Immigration Minister Iain Lees-Galloway has released the conditions he has set for Karel Sroubek, who he granted residency despite Sroubek's gang associations and prison time for drug-smuggling.
Lees-Galloway has been under pressure to justify granting residency to Sroubek, with National Party leader Simon Bridges going as far as calling for Lees-Galloway to resign.
This afternoon Lees-Galloway released a letter he sent to Sroubek, which reveals the strict conditions he must meet in both the short term and long term.
"Any breach of these conditions is likely to lead to his deportation. As I have conveyed to him, I've given him one final chance to remain in New Zealand and live within our laws," Lees-Galloway said in a statement.
"For privacy and legal reasons, as is standard practice for all administrations, I can't disclose the details of this case. I can assure the public that this was a decision taken in full view of the information presented to me, and not a decision that I have made lightly.
"I will be making no further comment on this issue."
In the letter, Lees-Galloway notes that Sroubek is liable for deportation because he came to New Zealand under a false identity, and also because he was convicted of importing ecstasy.
The letter says that despite this, Sroubek will be granted a resident's visa as long as he provides a valid travel document in his true identity within five months.
The conditions of the visa include: that he is not convicted, in New Zealand or elsewhere, of any offence for the next five years, starting from his release from prison; that he not use any fraudulent identity in the next five years; that he not supply any false or misleading information to a Government agency for the next five years.
"This is a very serious matter and I do not condone your behaviour," Lees-Galloway says in the letter.
"I have given you one final chance to remain in New Zealand and this should serve as a clear warning to you .. I trust you will use this opportunity to make a positive contribution to New Zealand."
Lees-Galloway used his power of "absolute discretion" to cancel deportation liability and grant residence to Karel Sroubek, also known as Jan Antolik.
Absolute discretion decisions are often the last option available for people to remain in New Zealand for cases outside ordinary immigration settings.
National's immigration spokesman Michael Woodhouse, a former immigration minister, said Lees-Galloway had serious questions to answer.
"The information I have on this case does not come close to any threshold where special consideration should be given by the Minister," Woodhouse said.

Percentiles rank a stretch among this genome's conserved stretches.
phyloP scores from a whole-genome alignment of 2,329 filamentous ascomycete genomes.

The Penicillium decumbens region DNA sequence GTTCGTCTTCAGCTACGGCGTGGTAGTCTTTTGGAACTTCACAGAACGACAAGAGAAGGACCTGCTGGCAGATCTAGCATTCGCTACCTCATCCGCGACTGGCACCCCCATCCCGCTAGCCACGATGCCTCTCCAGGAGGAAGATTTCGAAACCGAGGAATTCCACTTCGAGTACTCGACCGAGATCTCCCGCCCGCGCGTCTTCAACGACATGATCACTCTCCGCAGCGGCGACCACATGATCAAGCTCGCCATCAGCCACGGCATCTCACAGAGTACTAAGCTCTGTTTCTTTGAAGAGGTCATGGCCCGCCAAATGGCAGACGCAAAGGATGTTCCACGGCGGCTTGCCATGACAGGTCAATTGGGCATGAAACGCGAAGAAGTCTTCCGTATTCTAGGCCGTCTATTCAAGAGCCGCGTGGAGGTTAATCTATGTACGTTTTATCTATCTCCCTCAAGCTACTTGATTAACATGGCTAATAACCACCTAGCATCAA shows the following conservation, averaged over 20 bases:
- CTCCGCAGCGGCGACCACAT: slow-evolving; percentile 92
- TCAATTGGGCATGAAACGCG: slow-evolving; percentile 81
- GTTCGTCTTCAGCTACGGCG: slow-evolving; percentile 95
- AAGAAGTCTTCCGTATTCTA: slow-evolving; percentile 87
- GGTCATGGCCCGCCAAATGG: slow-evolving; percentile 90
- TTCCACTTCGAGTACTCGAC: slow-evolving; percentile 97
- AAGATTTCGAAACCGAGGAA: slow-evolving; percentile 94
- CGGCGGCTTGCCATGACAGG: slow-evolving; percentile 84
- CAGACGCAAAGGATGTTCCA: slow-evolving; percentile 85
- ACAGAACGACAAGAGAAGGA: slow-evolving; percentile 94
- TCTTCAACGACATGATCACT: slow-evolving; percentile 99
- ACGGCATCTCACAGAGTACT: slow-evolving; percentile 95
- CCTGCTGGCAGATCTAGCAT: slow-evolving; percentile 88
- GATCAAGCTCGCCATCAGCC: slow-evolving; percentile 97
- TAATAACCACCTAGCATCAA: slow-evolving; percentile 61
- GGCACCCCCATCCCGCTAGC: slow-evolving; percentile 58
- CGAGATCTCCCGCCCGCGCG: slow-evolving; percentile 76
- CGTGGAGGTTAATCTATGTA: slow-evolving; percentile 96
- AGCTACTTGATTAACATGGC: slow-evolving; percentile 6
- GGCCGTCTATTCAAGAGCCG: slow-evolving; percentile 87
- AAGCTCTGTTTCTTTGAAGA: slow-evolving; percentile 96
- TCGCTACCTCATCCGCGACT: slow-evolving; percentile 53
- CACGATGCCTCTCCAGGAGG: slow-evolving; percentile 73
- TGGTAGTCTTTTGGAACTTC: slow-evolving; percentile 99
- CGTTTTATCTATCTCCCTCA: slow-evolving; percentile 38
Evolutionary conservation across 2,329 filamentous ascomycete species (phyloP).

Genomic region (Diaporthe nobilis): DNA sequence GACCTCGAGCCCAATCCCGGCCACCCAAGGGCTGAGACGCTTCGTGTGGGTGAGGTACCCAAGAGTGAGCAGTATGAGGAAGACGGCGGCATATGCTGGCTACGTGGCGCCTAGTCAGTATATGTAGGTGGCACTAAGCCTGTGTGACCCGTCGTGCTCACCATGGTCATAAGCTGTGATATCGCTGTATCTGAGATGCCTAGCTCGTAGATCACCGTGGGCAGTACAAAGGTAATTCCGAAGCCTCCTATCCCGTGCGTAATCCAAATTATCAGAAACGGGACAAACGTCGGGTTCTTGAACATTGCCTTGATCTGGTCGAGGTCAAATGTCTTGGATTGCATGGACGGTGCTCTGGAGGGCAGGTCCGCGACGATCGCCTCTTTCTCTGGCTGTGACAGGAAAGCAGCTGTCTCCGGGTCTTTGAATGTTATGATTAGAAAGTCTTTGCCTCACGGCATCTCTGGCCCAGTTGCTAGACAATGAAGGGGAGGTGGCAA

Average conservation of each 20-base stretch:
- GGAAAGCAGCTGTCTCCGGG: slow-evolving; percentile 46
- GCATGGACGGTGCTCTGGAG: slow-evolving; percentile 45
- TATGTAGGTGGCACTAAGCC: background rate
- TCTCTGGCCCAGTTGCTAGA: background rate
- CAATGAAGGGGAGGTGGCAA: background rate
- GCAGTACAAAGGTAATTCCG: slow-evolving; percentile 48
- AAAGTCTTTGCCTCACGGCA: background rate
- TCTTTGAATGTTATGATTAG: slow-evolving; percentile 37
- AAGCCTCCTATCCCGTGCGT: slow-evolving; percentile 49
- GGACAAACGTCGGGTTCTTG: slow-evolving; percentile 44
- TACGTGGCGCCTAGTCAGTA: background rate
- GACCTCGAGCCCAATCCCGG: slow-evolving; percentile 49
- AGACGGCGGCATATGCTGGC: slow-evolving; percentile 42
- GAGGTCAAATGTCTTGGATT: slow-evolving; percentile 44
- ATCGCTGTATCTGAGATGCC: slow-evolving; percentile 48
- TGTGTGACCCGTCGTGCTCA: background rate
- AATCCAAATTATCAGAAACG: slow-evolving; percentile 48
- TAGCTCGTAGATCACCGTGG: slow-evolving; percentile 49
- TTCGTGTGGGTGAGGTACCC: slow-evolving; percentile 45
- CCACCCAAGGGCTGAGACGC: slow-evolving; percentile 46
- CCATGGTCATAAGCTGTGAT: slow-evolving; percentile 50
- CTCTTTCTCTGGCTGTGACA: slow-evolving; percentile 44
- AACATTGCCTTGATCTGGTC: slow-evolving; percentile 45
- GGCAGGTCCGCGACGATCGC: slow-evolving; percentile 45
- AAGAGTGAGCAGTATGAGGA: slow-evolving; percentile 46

"This Government has promised to clamp down on immigration, making it harder for Kiwi employers to fill skills shortages, yet it allows violent criminals to stay here."
Sroubek was jailed in 2016 for five years and nine months after being convicted of importing 5kg of MDMA with a street value of $375,000.
The conviction came four years after a judge discharged him without conviction despite being found guilty of having a false passport and lying to immigration officials.
He came to New Zealand from the Czech Republic in September 2003 to start a new life as Jan Antolik, after fleeing corrupt police who wanted him to lie and clear the main suspect in a murder investigation.
Instead, he left a videotaped witness statement which was later crucial in convicting the killer.
He fled the Czech Republic with a doctored passport but was unmasked in October 2009 when Czech police gave New Zealand police details of his identity and an arrest warrant on minor charges in connection with the 2003 murder.
Sroubek pleaded not guilty to the charges but admitted using a false identity to come to New Zealand.
His defence was he had a "reasonable excuse'' to give a false name as he had fled his homeland in fear of corrupt police officers and a criminal.
The Crown did not dispute his story but said Sroubek should have revealed his true identity to New Zealand authorities.
A jury convicted him in 2011 but Judge Roy Wade gave him a second chance, as a conviction would provide grounds for automatic deportation for the representative kickboxer.
He believed Sroubek would still be in danger from corrupt Czech authorities and the man he helped convict of murder if he were deported.
Four years later, Sroubek was convicted on the MDMA charge. He appealed against that conviction last year, saying the MDMA was planted to frame him.
The Court of Appeal rejected his appeal.
Sroubek has had other brushes with the law in New Zealand.
He was arrested in Operation Ark, a drug investigation, just days after his false passport trial in 2011.
He was later convicted of being a party to the manufacture of Class C drugs, although the conviction was later overturned on a technical ground.
Sroubek was also previously acquitted of committing an aggravated robbery with two members of the Hells Angels.